Editor's note: MidlandToday has asked council candidates in Midland, Penetanguishene and Tiny Township to provide a synopsis of why they are running for public office. Municipal elections take place Oct. 24.
The following response is from Tony Mintoff, who is running for mayor in Tiny Township. For more election coverage, visit our 2022 municipal election page by clicking here, where you can find candidate profiles and other election news.
What is your name, what will be your age on election day, and who are your key immediate family members you rely on for support?
My name is Tony Mintoff, I am running for the office of Mayor, my age is irrelevant to my ability to perform all aspects of the position in question and my immediate family members are very supportive of my endeavour.
In 10 words or less, why is your municipality the best in the province?
It has the potential to be one of the best with sound and sensible leadership.
What prompted you to run as a municipal leader?
After over 40 years of public service, I still have the passion to help the township exceed expectations and set the bar for other municipalities to aspire to.
Beach ownership doesn’t affect all residents, but is fiercely disputed by those who get involved. Before property owners took over their part of the shoreline, the municipality allowed seasonal cottagers to use the land, after signing the Indigenous treaty many years ago. Who owns Tiny beaches, and what is your stance on beach rights?
Beach ownership is a complex issue that has many moving parts. Some waterfront properties are privately owned. Some are not. The rights of legal ownership must be recognized but access to all publicly owned beaches must be made available to all residents of Tiny whenever it is safe to do so.
There is a difference between what is legally right and morally right, and the aggregate operations in Tiny appear to straddle that definition. What is your stance on aggregate operations in Tiny?
I am opposed to any continued operations at French’s Hill until the scientific study has been completed and the results analyzed and understood. I will fight to achieve an immediate moratorium on all operations underway.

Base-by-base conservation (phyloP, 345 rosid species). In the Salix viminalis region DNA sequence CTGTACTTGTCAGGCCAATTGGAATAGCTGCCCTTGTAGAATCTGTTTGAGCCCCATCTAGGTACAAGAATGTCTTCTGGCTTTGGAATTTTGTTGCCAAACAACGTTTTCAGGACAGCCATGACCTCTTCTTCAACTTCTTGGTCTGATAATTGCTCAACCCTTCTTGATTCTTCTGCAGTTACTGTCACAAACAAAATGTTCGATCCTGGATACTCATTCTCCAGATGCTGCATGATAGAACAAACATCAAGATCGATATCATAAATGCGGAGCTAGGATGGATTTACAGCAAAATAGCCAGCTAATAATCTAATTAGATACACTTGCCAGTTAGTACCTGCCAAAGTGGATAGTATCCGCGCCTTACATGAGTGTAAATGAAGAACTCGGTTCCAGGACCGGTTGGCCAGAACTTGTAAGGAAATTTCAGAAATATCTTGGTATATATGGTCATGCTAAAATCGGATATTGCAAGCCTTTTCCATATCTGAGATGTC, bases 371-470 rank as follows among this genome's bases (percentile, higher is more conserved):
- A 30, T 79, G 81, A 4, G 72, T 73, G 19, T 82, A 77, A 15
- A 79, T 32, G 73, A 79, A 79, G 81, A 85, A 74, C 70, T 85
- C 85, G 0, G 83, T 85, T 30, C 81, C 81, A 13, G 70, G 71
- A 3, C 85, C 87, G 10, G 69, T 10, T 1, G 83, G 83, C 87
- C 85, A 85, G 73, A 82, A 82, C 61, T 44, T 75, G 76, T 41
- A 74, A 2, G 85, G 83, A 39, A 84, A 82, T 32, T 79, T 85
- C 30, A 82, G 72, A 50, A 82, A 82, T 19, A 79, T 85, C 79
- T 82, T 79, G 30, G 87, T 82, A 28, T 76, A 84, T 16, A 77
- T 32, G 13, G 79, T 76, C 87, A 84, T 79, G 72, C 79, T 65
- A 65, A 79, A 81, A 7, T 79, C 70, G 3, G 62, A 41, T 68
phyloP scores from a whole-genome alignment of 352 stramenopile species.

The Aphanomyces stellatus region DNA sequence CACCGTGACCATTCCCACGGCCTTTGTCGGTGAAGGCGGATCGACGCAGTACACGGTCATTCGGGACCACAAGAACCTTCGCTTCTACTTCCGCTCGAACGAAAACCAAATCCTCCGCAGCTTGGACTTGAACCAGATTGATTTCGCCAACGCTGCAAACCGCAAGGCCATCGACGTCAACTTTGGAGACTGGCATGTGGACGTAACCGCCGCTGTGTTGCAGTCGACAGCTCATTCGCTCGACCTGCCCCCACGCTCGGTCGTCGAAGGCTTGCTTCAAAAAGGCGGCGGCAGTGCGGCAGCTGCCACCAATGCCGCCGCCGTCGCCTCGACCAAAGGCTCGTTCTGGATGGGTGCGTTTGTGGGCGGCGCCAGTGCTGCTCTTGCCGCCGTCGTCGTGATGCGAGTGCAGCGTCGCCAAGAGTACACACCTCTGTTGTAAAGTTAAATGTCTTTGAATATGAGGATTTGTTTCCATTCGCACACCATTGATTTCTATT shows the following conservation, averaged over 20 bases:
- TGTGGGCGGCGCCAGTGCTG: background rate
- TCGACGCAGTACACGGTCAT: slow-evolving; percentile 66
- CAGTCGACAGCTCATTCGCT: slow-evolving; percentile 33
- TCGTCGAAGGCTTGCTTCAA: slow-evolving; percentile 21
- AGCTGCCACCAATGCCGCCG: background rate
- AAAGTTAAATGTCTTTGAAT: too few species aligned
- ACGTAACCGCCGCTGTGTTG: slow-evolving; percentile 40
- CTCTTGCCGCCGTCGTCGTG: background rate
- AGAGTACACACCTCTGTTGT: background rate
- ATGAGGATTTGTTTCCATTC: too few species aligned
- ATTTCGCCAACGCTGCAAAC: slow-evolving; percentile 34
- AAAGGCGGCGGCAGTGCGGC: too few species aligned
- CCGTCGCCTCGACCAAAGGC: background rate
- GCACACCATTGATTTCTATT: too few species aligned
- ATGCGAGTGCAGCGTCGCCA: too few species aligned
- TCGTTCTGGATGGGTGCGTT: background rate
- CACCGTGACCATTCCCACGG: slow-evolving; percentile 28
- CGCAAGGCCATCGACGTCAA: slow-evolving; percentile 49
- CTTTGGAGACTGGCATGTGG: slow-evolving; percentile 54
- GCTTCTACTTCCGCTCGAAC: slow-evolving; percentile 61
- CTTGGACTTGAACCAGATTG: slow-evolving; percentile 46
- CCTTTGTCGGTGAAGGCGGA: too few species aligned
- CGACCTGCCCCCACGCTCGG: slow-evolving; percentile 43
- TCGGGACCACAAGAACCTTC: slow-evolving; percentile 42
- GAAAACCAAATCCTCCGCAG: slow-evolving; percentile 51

You will be asked to join committees and other municipal representations. Which are you eager to become involved in?
In addition to County Council committees, I have a special interest in the Huronia Airport Commission, the Seniors’ Advisory Committee, and the Committee of Adjustment.
Voter apathy is always a concern, ranging between 25.7% to 42% of cast ballots across North Simcoe in the last municipal election. Knowing you could be elected without even half of possible voters turning out, what will you do to combat voter apathy so your municipality is best represented?
Identifying issues, presenting solutions and engaging the public through in-person chats and social media outlets can stimulate interest and encourage electoral participation. Tiny is facing several issues currently that impact a large number of residents. Hopefully, this will reflect itself at the ballot box. Making seasonal residents aware of their right to vote in Tiny is critical to improving voter turnout.
There are many prominent concerns ongoing in the region, from affordable housing to the opioid epidemic to short-term rentals as well as others. What is one concern that you think the majority of residents are not aware of?
I believe that many of Tiny’s residents are not aware of how little our provincial government is doing to protect our natural heritage, wetlands and farmlands. Developers and the aggregate industry are having a field day in Ontario.